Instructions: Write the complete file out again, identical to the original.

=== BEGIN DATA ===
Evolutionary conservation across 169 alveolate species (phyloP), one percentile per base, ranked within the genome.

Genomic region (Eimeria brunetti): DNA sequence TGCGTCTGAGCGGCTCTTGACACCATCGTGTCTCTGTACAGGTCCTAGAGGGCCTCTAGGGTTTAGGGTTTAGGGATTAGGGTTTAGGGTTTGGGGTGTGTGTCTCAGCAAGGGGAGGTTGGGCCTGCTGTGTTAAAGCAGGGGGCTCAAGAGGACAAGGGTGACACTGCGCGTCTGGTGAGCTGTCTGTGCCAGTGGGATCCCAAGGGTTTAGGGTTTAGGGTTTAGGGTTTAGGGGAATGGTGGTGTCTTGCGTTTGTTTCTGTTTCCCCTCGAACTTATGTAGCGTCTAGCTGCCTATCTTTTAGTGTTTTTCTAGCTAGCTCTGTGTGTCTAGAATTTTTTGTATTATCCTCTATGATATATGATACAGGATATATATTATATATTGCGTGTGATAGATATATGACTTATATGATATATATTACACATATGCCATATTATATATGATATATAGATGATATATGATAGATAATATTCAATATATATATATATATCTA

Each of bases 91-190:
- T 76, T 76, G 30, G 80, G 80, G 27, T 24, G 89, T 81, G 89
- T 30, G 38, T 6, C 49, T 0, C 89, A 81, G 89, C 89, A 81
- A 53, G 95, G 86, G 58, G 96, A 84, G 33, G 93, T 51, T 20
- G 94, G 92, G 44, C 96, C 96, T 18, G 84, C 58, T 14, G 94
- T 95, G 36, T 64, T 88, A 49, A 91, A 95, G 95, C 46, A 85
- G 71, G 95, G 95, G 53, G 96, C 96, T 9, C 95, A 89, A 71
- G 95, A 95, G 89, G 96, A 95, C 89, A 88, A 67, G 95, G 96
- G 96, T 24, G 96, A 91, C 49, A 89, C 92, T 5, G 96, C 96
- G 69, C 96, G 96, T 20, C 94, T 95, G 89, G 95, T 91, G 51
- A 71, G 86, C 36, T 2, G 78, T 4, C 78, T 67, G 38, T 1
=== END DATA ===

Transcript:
Evolutionary conservation across 169 alveolate species (phyloP), one percentile per base, ranked within the genome.

Genomic region (Eimeria brunetti): DNA sequence TGCGTCTGAGCGGCTCTTGACACCATCGTGTCTCTGTACAGGTCCTAGAGGGCCTCTAGGGTTTAGGGTTTAGGGATTAGGGTTTAGGGTTTGGGGTGTGTGTCTCAGCAAGGGGAGGTTGGGCCTGCTGTGTTAAAGCAGGGGGCTCAAGAGGACAAGGGTGACACTGCGCGTCTGGTGAGCTGTCTGTGCCAGTGGGATCCCAAGGGTTTAGGGTTTAGGGTTTAGGGTTTAGGGGAATGGTGGTGTCTTGCGTTTGTTTCTGTTTCCCCTCGAACTTATGTAGCGTCTAGCTGCCTATCTTTTAGTGTTTTTCTAGCTAGCTCTGTGTGTCTAGAATTTTTTGTATTATCCTCTATGATATATGATACAGGATATATATTATATATTGCGTGTGATAGATATATGACTTATATGATATATATTACACATATGCCATATTATATATGATATATAGATGATATATGATAGATAATATTCAATATATATATATATATCTA

Each of bases 91-190:
- T 76, T 76, G 30, G 80, G 80, G 27, T 24, G 89, T 81, G 89
- T 30, G 38, T 6, C 49, T 0, C 89, A 81, G 89, C 89, A 81
- A 53, G 95, G 86, G 58, G 96, A 84, G 33, G 93, T 51, T 20
- G 94, G 92, G 44, C 96, C 96, T 18, G 84, C 58, T 14, G 94
- T 95, G 36, T 64, T 88, A 49, A 91, A 95, G 95, C 46, A 85
- G 71, G 95, G 95, G 53, G 96, C 96, T 9, C 95, A 89, A 71
- G 95, A 95, G 89, G 96, A 95, C 89, A 88, A 67, G 95, G 96
- G 96, T 24, G 96, A 91, C 49, A 89, C 92, T 5, G 96, C 96
- G 69, C 96, G 96, T 20, C 94, T 95, G 89, G 95, T 91, G 51
- A 71, G 86, C 36, T 2, G 78, T 4, C 78, T 67, G 38, T 1